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The Dreamsongs audio book has George as the narrator for the interstitial remarks, and I found his style to be very satisfying when combined with his personal remarks.  Well worth the effort to get your hands (and ears) on.

A few of the stories in the collection were ones that appeared in magazines or anthologies, so I had read them before outside the context of his other work.  However, when you read his work in a comprehensive or combined grouping like this one, his philosophy really comes into focus.

And once you have read and understood his philosophy, understanding his approach to ASOIAF becomes much, much easier.  Ideas such as, "The White Walkers are the One True Evil" become much less believable.

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I listed to the Dying of the Light in audiobook, which was the only way I could get it at the time. I liked it very much in the end and I have since acquired a hard copy as I had thought of writing up something about and thought I better be able to check my facts and find out how all those fantasy names were spelled. I haven't in fact written a word though.

I found it a bit annoying and confusing on the way through, as my husband expostulated some way in 'this is the dumbest book I've ever heard' due to certain things in the plot that I have just realised would be spoilers to mention.

I have also listened to a couple of novellas which were OK but can't even remember the names. 

I have also recently started listening to the audiobooks of ASOIF which I think is a good way to read it - like a radio serial. My sister had the audiobooks and commented that it worked very well as audio and it seemed like it was designed that way. I started reading the series not knowing it was an unfinished series (!) and raced through missing whole chunks because its just too much to take in. I also just can't hack novels that change between a whole lot of different POVs. I tend to pick one and go through that then double back. Not a good way to read, probably. Audio forces you to take it at a more relaxed pace.

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I've continued:

'The Tower of Ashes' has very much a similar love triangle thing as Dying of the Light - which isn't surprising considering that he began writing the novel around the same time as he wrote that story - and you really can feel how much the young George had to deal with the issue there.

I liked that story, especially since it isn't really clear what happens at the end. Does Johnny really survive? How did Gerry get out of the spider web? And isn't it odd that the cat Squirrel has eight white legs in the end? Perhaps they are all being devoured by the spiders with Johnny being stuck in some poison-induced dream reality?

But even if that's not the case the brooding ending is nice. If you like stories about lovesick young men who think the world revolves around them ;-).

I liked 'And Seven Times Never Kill Man' very much. The way those religious fanatics ruin themselves in the end is very compelling, especially in light of the fact that you don't really learn how exactly - not because there is no explanation, but because the characters in the story are not able to get one due to the circumstances. The characters are also very compelling here - both Arik, the Steel Angels, and especially the Jaenshi female who grew angry.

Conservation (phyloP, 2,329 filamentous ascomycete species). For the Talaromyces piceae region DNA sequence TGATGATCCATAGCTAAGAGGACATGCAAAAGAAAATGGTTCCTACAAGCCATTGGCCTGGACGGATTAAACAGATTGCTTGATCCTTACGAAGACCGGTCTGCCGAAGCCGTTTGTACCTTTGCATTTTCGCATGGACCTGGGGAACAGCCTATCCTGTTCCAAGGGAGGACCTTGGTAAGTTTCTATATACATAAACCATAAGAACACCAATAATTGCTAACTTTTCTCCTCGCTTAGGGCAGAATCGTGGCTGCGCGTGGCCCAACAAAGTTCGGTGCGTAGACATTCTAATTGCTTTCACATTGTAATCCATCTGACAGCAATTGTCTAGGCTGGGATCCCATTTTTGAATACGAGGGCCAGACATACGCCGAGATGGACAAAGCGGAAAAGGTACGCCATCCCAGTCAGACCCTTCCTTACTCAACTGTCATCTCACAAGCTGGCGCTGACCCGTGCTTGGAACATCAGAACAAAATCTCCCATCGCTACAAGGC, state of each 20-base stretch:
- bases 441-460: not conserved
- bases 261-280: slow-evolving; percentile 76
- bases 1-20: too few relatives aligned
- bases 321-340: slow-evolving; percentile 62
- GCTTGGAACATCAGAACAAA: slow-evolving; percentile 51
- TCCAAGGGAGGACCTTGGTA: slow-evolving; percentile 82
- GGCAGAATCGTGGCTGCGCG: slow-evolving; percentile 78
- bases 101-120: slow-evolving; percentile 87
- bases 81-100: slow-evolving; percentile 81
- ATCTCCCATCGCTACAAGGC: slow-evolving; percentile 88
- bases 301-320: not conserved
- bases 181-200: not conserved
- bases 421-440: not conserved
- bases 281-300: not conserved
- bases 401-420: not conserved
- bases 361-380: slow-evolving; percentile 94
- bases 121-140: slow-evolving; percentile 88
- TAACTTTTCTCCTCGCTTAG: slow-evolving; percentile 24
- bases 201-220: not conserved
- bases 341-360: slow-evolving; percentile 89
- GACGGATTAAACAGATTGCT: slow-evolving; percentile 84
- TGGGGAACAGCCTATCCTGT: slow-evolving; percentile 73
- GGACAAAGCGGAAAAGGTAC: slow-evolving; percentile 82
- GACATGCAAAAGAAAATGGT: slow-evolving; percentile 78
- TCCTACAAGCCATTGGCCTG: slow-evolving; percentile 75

'The Stone City' starts very strong and the longings and desires of the protagonist are very well flashed out and connect very well with me as a reader. But the ending weakens the premise of the story. Getting lost in some old ruin and having visions - or actually visiting? - other worlds in some sort of time-warp isn't what you expect. You expect more in that kind of thing - either some sort of weird revelation or the clear and complete rejection - and subsequent destruction - of the character.

'Bitterblooms' is a really great story. I wasn't much in for the Arthurian romanticism there but the feeling of the world and the growing of the character and her eventual end was a very good read. What is sad in that story is that you really don't know who the hell the woman truly was, who the ship originally belonged to, and how she figured out using it the way she did - assuming she comes from another world at all.

Especially the icy world and the feeling of winter come across here very fine. One really hopes George finds the time to write such atmospheric chapters now that winter has finally begun in ASoIaF.

It also seems to be the first story where George works on the whole incest thing - those families are larger than the standard core families, of course, but Shawn thinks of the late Lune as her father, brother, lover. The women sleep around during those gatherings but they also conceive children with the many lovers they pick among their family members. One really wonders whether this kind of setting would have fit better with the wildlings of Westeros, especially those living in the far north.

'The Way of Cross and Dragon' is great fun, although I find the premise on which the whole idea of the Liar cult is based on - that (religious) believers are happier than people who actually see the truth of the world as it is - as faulty. It isn't true for most secular people alive today. But aside from that the story is a great read. Who would have thought that Aegon the Conqueror began his illustrious career as Judas Iscariot - 'Judas the Conqueror, Judas the Dragon-King, Judas of Babylon, the Great Usurper'?

But one would really like to know what happened to the protagonist later in life. The new name of his ship sounds ominous...

On 11.9.2017 at 8:04 PM, A wilding said:

I have always thought that that story cries out for a thematic sequel. "Scientists prove Nessie does not exist, but nobody takes the slightest notice."